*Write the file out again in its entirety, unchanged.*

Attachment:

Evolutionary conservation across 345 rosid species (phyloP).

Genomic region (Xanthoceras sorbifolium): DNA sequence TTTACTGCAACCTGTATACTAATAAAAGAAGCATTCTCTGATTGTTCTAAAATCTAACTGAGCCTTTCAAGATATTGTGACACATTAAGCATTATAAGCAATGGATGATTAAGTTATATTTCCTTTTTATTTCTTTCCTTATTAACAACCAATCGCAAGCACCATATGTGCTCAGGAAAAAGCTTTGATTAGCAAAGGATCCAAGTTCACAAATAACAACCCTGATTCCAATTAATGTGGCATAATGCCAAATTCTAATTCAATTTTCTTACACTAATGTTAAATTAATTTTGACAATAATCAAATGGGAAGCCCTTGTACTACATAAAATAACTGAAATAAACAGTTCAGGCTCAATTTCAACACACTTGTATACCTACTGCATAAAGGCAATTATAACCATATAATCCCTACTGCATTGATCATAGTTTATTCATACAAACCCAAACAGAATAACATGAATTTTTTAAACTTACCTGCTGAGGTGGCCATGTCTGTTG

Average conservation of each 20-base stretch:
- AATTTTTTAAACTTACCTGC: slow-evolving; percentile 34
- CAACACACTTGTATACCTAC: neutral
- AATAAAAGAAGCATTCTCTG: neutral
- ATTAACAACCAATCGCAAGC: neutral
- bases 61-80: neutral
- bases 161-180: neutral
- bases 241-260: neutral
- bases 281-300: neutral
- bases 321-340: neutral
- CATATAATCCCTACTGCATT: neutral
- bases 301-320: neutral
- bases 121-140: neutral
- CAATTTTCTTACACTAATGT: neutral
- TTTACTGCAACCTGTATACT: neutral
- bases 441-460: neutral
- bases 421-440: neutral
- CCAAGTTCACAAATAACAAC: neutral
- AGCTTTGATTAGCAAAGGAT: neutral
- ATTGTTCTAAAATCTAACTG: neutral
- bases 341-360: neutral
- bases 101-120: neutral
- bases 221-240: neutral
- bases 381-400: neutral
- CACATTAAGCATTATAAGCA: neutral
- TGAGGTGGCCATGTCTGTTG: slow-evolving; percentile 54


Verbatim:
Evolutionary conservation across 345 rosid species (phyloP).

Genomic region (Xanthoceras sorbifolium): DNA sequence TTTACTGCAACCTGTATACTAATAAAAGAAGCATTCTCTGATTGTTCTAAAATCTAACTGAGCCTTTCAAGATATTGTGACACATTAAGCATTATAAGCAATGGATGATTAAGTTATATTTCCTTTTTATTTCTTTCCTTATTAACAACCAATCGCAAGCACCATATGTGCTCAGGAAAAAGCTTTGATTAGCAAAGGATCCAAGTTCACAAATAACAACCCTGATTCCAATTAATGTGGCATAATGCCAAATTCTAATTCAATTTTCTTACACTAATGTTAAATTAATTTTGACAATAATCAAATGGGAAGCCCTTGTACTACATAAAATAACTGAAATAAACAGTTCAGGCTCAATTTCAACACACTTGTATACCTACTGCATAAAGGCAATTATAACCATATAATCCCTACTGCATTGATCATAGTTTATTCATACAAACCCAAACAGAATAACATGAATTTTTTAAACTTACCTGCTGAGGTGGCCATGTCTGTTG

Average conservation of each 20-base stretch:
- AATTTTTTAAACTTACCTGC: slow-evolving; percentile 34
- CAACACACTTGTATACCTAC: neutral
- AATAAAAGAAGCATTCTCTG: neutral
- ATTAACAACCAATCGCAAGC: neutral
- bases 61-80: neutral
- bases 161-180: neutral
- bases 241-260: neutral
- bases 281-300: neutral
- bases 321-340: neutral
- CATATAATCCCTACTGCATT: neutral
- bases 301-320: neutral
- bases 121-140: neutral
- CAATTTTCTTACACTAATGT: neutral
- TTTACTGCAACCTGTATACT: neutral
- bases 441-460: neutral
- bases 421-440: neutral
- CCAAGTTCACAAATAACAAC: neutral
- AGCTTTGATTAGCAAAGGAT: neutral
- ATTGTTCTAAAATCTAACTG: neutral
- bases 341-360: neutral
- bases 101-120: neutral
- bases 221-240: neutral
- bases 381-400: neutral
- CACATTAAGCATTATAAGCA: neutral
- TGAGGTGGCCATGTCTGTTG: slow-evolving; percentile 54